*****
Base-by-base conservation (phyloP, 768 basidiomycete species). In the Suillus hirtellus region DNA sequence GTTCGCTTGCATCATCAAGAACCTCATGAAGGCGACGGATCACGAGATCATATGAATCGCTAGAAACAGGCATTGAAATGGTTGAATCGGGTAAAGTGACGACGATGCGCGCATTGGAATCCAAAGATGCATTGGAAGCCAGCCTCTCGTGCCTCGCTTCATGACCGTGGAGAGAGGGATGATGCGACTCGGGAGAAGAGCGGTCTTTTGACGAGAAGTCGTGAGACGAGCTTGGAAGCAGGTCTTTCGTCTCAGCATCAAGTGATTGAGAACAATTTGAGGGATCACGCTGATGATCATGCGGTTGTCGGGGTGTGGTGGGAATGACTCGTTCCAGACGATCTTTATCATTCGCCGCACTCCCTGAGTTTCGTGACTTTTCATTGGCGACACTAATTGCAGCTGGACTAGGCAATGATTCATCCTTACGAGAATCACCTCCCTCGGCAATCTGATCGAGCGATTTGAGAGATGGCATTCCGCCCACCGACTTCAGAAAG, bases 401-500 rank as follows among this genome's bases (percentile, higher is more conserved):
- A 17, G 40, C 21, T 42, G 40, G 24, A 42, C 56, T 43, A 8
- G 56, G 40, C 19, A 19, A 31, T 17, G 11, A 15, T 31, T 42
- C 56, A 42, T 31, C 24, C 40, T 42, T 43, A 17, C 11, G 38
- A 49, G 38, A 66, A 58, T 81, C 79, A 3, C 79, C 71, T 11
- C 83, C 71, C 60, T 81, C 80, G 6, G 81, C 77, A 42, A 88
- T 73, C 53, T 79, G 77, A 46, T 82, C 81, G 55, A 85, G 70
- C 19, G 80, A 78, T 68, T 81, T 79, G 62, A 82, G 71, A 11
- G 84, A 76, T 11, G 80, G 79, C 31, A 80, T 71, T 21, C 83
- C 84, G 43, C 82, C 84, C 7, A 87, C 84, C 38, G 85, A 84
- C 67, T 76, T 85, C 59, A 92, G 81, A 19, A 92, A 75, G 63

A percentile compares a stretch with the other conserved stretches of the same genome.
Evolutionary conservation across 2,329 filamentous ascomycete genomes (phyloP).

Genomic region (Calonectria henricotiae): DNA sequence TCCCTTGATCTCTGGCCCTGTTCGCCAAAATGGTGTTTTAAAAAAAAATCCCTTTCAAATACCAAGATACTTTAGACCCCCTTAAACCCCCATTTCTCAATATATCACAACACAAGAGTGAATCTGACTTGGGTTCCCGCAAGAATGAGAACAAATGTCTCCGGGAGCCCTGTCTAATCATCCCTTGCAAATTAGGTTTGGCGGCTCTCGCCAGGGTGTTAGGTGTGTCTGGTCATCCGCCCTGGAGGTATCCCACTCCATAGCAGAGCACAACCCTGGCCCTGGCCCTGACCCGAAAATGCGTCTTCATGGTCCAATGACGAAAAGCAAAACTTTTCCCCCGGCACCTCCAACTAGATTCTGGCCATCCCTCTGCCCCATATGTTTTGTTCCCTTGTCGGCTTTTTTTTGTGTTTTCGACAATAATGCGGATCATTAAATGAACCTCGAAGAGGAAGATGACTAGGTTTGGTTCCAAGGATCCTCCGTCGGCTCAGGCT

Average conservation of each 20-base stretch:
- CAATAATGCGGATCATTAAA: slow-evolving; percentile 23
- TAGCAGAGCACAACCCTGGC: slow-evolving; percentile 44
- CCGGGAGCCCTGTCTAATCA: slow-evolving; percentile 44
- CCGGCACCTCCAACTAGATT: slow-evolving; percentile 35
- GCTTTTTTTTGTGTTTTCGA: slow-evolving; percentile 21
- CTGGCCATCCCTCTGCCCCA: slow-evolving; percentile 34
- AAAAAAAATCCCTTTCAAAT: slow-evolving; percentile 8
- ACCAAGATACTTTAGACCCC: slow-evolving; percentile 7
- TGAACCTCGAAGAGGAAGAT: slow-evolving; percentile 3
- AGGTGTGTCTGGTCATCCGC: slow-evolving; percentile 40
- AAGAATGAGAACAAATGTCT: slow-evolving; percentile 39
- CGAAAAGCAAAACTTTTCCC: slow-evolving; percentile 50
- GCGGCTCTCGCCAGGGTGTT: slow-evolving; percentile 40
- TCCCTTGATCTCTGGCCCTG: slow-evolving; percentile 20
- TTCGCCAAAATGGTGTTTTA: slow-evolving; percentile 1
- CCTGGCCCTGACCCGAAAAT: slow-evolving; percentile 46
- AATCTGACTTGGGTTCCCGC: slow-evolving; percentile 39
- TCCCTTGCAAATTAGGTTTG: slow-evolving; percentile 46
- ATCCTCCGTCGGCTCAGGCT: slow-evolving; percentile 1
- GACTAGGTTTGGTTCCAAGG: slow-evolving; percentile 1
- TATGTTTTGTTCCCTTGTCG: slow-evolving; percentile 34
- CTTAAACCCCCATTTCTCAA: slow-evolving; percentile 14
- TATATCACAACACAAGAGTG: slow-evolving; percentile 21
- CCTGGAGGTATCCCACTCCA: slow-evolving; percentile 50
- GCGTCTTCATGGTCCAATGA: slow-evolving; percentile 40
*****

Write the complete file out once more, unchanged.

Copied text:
Base-by-base conservation (phyloP, 768 basidiomycete species). In the Suillus hirtellus region DNA sequence GTTCGCTTGCATCATCAAGAACCTCATGAAGGCGACGGATCACGAGATCATATGAATCGCTAGAAACAGGCATTGAAATGGTTGAATCGGGTAAAGTGACGACGATGCGCGCATTGGAATCCAAAGATGCATTGGAAGCCAGCCTCTCGTGCCTCGCTTCATGACCGTGGAGAGAGGGATGATGCGACTCGGGAGAAGAGCGGTCTTTTGACGAGAAGTCGTGAGACGAGCTTGGAAGCAGGTCTTTCGTCTCAGCATCAAGTGATTGAGAACAATTTGAGGGATCACGCTGATGATCATGCGGTTGTCGGGGTGTGGTGGGAATGACTCGTTCCAGACGATCTTTATCATTCGCCGCACTCCCTGAGTTTCGTGACTTTTCATTGGCGACACTAATTGCAGCTGGACTAGGCAATGATTCATCCTTACGAGAATCACCTCCCTCGGCAATCTGATCGAGCGATTTGAGAGATGGCATTCCGCCCACCGACTTCAGAAAG, bases 401-500 rank as follows among this genome's bases (percentile, higher is more conserved):
- A 17, G 40, C 21, T 42, G 40, G 24, A 42, C 56, T 43, A 8
- G 56, G 40, C 19, A 19, A 31, T 17, G 11, A 15, T 31, T 42
- C 56, A 42, T 31, C 24, C 40, T 42, T 43, A 17, C 11, G 38
- A 49, G 38, A 66, A 58, T 81, C 79, A 3, C 79, C 71, T 11
- C 83, C 71, C 60, T 81, C 80, G 6, G 81, C 77, A 42, A 88
- T 73, C 53, T 79, G 77, A 46, T 82, C 81, G 55, A 85, G 70
- C 19, G 80, A 78, T 68, T 81, T 79, G 62, A 82, G 71, A 11
- G 84, A 76, T 11, G 80, G 79, C 31, A 80, T 71, T 21, C 83
- C 84, G 43, C 82, C 84, C 7, A 87, C 84, C 38, G 85, A 84
- C 67, T 76, T 85, C 59, A 92, G 81, A 19, A 92, A 75, G 63

A percentile compares a stretch with the other conserved stretches of the same genome.
Evolutionary conservation across 2,329 filamentous ascomycete genomes (phyloP).

Genomic region (Calonectria henricotiae): DNA sequence TCCCTTGATCTCTGGCCCTGTTCGCCAAAATGGTGTTTTAAAAAAAAATCCCTTTCAAATACCAAGATACTTTAGACCCCCTTAAACCCCCATTTCTCAATATATCACAACACAAGAGTGAATCTGACTTGGGTTCCCGCAAGAATGAGAACAAATGTCTCCGGGAGCCCTGTCTAATCATCCCTTGCAAATTAGGTTTGGCGGCTCTCGCCAGGGTGTTAGGTGTGTCTGGTCATCCGCCCTGGAGGTATCCCACTCCATAGCAGAGCACAACCCTGGCCCTGGCCCTGACCCGAAAATGCGTCTTCATGGTCCAATGACGAAAAGCAAAACTTTTCCCCCGGCACCTCCAACTAGATTCTGGCCATCCCTCTGCCCCATATGTTTTGTTCCCTTGTCGGCTTTTTTTTGTGTTTTCGACAATAATGCGGATCATTAAATGAACCTCGAAGAGGAAGATGACTAGGTTTGGTTCCAAGGATCCTCCGTCGGCTCAGGCT

Average conservation of each 20-base stretch:
- CAATAATGCGGATCATTAAA: slow-evolving; percentile 23
- TAGCAGAGCACAACCCTGGC: slow-evolving; percentile 44
- CCGGGAGCCCTGTCTAATCA: slow-evolving; percentile 44
- CCGGCACCTCCAACTAGATT: slow-evolving; percentile 35
- GCTTTTTTTTGTGTTTTCGA: slow-evolving; percentile 21
- CTGGCCATCCCTCTGCCCCA: slow-evolving; percentile 34
- AAAAAAAATCCCTTTCAAAT: slow-evolving; percentile 8
- ACCAAGATACTTTAGACCCC: slow-evolving; percentile 7
- TGAACCTCGAAGAGGAAGAT: slow-evolving; percentile 3
- AGGTGTGTCTGGTCATCCGC: slow-evolving; percentile 40
- AAGAATGAGAACAAATGTCT: slow-evolving; percentile 39
- CGAAAAGCAAAACTTTTCCC: slow-evolving; percentile 50
- GCGGCTCTCGCCAGGGTGTT: slow-evolving; percentile 40
- TCCCTTGATCTCTGGCCCTG: slow-evolving; percentile 20
- TTCGCCAAAATGGTGTTTTA: slow-evolving; percentile 1
- CCTGGCCCTGACCCGAAAAT: slow-evolving; percentile 46
- AATCTGACTTGGGTTCCCGC: slow-evolving; percentile 39
- TCCCTTGCAAATTAGGTTTG: slow-evolving; percentile 46
- ATCCTCCGTCGGCTCAGGCT: slow-evolving; percentile 1
- GACTAGGTTTGGTTCCAAGG: slow-evolving; percentile 1
- TATGTTTTGTTCCCTTGTCG: slow-evolving; percentile 34
- CTTAAACCCCCATTTCTCAA: slow-evolving; percentile 14
- TATATCACAACACAAGAGTG: slow-evolving; percentile 21
- CCTGGAGGTATCCCACTCCA: slow-evolving; percentile 50
- GCGTCTTCATGGTCCAATGA: slow-evolving; percentile 40